Bermuda Depths 6

Magnus and Jennie go into the remains of Magnus’ home. I remember being fascinated, trying to imagine what the place must have looked like in its heyday. I’d like to pinpoint this as something that inspired my love of abandoned places, but I can’t be sure; it seems like that passion has always been there and probably pre-dated this movie, although I’m sure these images at least contributed.

Bermuda Depths 7

Our very first glimpse of the terrifying giant turtle (top), which scared the crap out of me – because, of course, you can make out the same face that graced that terrifying doll Burl Ives showed earlier.

In 2002, I started work on a complete catalog of sea creature movies. I wanted to track them all down and own them. Keep in mind, this was still in the very early days of DVD, so most things were still on VHS. It was the early days of Amazon, the early days of Ebay, the early days of the internet (it’s certainly not the information playground it is now). Email was unreliable, and if you ordered something, you honestly didn’t know when (or if) it was going to arrive. In fact, many times, you had to order something online and then mail a check to the person or company or call them on the phone to give them your card number. I’m really not kidding.

Bermuda Depths 8

GLOWING EYES!

 

Bermuda Depths 9

Terrifying turtle eyes. In this particular moment, the Japanese Kaiju influence can clearly be seen. I was a huge fan of the all of the Godzilla films at that time in my life, but I didn’t see the similarities until now. Note: I’m not sure they were called “kaiju” way back then, and if they were, that certainly wasn’t on my radar—they were just referred to as “Godzilla movies” even if the big G himself didn’t make an appearance.

At any rate, to help me in my search, I bought a book at my local Borders (this was not only before they went out of business, but a couple of years before their shelf-stock became extremely poor—I could go there and find a book on just about anything; it was better than the library). I bought Creature Features: The Science Fiction, Fantasy, and Horror Movie Guide, by John Stanley, and I read the whole thing cover to cover (interested? Check it out here: http://a.co/4Q6b2xh). There were a few entries that caught my eye, among them this one:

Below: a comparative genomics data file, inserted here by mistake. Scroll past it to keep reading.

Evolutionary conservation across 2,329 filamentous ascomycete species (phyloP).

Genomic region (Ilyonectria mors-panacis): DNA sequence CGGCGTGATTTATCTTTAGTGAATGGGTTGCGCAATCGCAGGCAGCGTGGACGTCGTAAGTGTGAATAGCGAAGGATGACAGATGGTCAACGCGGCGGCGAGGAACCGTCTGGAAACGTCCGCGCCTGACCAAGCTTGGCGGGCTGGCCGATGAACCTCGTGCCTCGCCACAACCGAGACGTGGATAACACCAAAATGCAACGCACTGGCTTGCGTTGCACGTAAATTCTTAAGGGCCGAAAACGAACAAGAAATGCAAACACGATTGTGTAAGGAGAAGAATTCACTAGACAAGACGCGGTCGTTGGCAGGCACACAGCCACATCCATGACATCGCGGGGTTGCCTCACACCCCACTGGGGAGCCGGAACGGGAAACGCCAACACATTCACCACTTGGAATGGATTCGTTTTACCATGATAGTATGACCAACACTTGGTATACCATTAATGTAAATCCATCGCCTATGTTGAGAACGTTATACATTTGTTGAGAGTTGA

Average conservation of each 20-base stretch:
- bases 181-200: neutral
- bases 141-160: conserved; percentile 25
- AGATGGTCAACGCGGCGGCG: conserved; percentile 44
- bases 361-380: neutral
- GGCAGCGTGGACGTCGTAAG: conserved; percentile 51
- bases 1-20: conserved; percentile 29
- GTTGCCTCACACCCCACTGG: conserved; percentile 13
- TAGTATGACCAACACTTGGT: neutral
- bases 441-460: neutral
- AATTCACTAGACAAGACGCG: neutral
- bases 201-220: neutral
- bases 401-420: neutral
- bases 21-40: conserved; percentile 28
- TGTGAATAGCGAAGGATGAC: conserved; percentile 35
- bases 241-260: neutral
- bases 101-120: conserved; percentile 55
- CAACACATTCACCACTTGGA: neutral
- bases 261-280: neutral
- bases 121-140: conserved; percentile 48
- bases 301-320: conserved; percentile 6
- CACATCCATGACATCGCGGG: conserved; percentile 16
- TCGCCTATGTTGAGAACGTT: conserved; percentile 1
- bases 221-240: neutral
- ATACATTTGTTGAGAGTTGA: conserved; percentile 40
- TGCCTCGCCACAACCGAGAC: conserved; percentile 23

Creature Features Entry

The film’s listing in CREATURE FEATURES by John Stanley.

It was the giant sea turtle that made me think this could be the film I was looking for, and the timing was about right. I remember calling my local video store, where I had a lifetime membership, to see if they had it, which they didn’t. I did turn to the immature internet (back then if you had it at home it was kind of big deal; I did) and I managed to find someone who had VHS copies for sale (I bought Barracuda from the same guy), I think on Ebay. Here’s a photo of the videotape he sent me, which I JUST converted to DVD and tossed recently.

BERMUDA DEPTHS VIDEO

The videotape I bought from someone on a very early Ebay.

Sure enough, it was the movie I remembered, but A, it wasn’t at all scary, and B, the ending was lame. Ahh, persistence of memory. But in a recent re-watch, I’m thinking I might be able to do something with the whole idea of a Jenny Haniver—even if it’s just telling people about it at the Ray Touch Pool at the aquarium.

A Jenny Haniver - Bermuda Depths

A Jenny Haniver, sold to tourists by sailors as far back as the 1500s. They were usually fashioned of skates/rays, but occasionally, other sea life would be used.

On one lasting note—in poking around looking for stuff I found a listing on IMDB for a film called Back from the Bermuda Depths, with the same tagline as the original (info on that is here: http://www.imdb.com/title/tt4040660/). It’s still in development and has a release date of 2018. Who knows? Interesting to think about, though. That WOULD be cool and I’m sure many of us who were traumatized by this film wouldn’t miss it!

Bermuda Depths Sequel?

This would be crazy if it really happened!

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About kristipetersenschoonover

A ghost story writer who still sleeps with the lights on, Kristi Petersen Schoonover’s fiction has appeared in countless magazines and anthologies. She has received three Norman Mailer Writers Colony Residencies, is a co-editor for Read Short Fiction, and co-hosts the Dark Discussions Podcast. Her work Skeletons in the Swimmin’ Hole is a collection of ghost stories set in Disney Parks; her horror novel, Bad Apple, was nominated for a Pushcart Prize. She’s also a member of the New England Horror Writers Association. More info: www.kristipetersenschoonover.com

Posted on August 7, 2017, in Deep Thoughts & Fun Stuff, Horror Movies, News, Tot Terrors and tagged , , , , , , , . Bookmark the permalink. Leave a comment.